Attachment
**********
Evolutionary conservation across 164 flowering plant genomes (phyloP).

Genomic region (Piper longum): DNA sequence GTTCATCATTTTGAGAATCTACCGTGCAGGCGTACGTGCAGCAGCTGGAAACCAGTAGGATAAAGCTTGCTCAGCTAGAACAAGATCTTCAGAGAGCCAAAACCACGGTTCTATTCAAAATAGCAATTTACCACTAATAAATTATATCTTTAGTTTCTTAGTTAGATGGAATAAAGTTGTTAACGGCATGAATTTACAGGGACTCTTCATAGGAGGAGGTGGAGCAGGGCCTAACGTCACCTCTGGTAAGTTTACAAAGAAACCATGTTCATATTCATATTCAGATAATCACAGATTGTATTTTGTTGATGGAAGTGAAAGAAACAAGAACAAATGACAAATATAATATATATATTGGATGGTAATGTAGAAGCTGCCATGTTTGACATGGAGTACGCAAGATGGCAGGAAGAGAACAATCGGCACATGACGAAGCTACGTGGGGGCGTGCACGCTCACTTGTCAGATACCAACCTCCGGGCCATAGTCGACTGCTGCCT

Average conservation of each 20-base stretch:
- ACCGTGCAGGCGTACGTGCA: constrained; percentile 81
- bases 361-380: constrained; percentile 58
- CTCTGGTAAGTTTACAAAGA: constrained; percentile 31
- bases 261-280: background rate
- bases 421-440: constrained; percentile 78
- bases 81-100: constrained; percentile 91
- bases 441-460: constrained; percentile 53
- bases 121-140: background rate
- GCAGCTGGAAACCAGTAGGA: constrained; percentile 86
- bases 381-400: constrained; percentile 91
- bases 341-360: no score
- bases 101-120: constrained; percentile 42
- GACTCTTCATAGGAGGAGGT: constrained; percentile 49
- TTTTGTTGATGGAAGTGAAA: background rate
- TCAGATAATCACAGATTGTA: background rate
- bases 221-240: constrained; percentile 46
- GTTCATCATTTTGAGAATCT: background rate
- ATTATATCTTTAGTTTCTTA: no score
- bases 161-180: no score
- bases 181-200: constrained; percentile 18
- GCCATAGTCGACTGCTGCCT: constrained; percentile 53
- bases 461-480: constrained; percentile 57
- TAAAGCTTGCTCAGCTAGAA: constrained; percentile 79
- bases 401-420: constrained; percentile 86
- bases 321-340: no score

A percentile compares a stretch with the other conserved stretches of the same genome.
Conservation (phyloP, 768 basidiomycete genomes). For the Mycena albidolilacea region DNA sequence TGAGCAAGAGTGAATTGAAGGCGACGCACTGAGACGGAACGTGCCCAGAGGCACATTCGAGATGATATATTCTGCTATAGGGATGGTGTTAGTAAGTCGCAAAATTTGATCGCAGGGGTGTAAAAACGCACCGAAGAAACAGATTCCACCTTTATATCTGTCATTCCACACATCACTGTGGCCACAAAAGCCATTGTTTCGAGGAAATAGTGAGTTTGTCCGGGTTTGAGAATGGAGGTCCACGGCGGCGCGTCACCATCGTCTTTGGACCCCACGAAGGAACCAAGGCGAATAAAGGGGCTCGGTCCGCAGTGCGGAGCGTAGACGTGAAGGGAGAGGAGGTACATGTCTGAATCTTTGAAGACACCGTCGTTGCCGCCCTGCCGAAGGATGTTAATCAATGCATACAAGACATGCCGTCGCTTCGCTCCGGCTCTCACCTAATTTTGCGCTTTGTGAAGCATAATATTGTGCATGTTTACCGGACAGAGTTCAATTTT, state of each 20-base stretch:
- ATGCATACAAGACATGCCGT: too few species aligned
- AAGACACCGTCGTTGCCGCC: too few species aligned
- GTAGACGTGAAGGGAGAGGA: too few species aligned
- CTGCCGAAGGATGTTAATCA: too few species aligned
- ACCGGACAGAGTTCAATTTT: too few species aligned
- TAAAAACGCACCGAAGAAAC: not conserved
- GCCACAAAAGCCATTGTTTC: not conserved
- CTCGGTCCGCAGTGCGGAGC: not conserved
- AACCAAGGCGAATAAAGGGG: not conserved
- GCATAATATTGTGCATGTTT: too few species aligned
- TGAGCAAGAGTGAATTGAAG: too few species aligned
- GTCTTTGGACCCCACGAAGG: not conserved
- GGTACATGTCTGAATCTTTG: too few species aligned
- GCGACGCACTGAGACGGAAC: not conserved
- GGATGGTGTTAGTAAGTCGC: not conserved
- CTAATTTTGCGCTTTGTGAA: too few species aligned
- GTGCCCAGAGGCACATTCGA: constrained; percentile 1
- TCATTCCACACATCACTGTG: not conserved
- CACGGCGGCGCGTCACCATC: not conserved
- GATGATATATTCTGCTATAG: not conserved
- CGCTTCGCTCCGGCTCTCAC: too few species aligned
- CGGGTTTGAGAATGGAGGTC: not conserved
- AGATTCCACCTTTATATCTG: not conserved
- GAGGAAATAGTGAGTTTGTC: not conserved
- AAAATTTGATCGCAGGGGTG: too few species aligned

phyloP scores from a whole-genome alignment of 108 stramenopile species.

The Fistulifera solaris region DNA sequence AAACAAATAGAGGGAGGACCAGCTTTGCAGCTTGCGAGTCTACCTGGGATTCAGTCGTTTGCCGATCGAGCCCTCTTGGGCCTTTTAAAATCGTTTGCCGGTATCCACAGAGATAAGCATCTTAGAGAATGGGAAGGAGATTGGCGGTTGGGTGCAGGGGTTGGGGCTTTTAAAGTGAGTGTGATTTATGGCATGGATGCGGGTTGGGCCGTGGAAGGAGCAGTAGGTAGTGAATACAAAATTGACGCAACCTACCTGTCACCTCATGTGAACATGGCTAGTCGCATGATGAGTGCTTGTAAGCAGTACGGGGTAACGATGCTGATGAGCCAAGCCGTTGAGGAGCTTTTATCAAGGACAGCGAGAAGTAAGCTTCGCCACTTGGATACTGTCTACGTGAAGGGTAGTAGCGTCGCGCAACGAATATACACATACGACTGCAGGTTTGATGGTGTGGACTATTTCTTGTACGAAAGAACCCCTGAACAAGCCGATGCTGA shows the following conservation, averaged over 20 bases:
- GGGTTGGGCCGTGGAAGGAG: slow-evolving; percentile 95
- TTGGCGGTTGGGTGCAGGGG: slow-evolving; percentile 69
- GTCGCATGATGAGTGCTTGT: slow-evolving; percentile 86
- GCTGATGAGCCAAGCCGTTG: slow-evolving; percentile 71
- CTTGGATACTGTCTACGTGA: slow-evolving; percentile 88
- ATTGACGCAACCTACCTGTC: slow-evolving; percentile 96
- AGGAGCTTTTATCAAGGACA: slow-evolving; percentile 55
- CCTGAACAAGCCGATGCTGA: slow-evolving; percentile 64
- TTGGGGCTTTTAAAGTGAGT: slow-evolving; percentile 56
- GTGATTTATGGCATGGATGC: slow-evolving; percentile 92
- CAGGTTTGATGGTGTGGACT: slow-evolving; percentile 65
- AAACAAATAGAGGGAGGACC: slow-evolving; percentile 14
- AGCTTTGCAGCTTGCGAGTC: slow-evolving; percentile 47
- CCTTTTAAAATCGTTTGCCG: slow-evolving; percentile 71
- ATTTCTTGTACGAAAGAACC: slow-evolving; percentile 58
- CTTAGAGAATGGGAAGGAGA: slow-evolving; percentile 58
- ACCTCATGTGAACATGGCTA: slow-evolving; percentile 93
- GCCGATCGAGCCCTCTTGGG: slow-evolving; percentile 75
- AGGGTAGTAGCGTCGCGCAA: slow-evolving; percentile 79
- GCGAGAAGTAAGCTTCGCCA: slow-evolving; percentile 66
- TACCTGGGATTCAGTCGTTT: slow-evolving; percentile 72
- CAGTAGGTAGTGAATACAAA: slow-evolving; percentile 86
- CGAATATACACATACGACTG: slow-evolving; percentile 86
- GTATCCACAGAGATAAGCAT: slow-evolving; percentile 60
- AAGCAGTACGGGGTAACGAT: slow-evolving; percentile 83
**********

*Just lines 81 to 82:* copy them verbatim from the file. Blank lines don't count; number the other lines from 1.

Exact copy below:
- GTATCCACAGAGATAAGCAT: slow-evolving; percentile 60
- AAGCAGTACGGGGTAACGAT: slow-evolving; percentile 83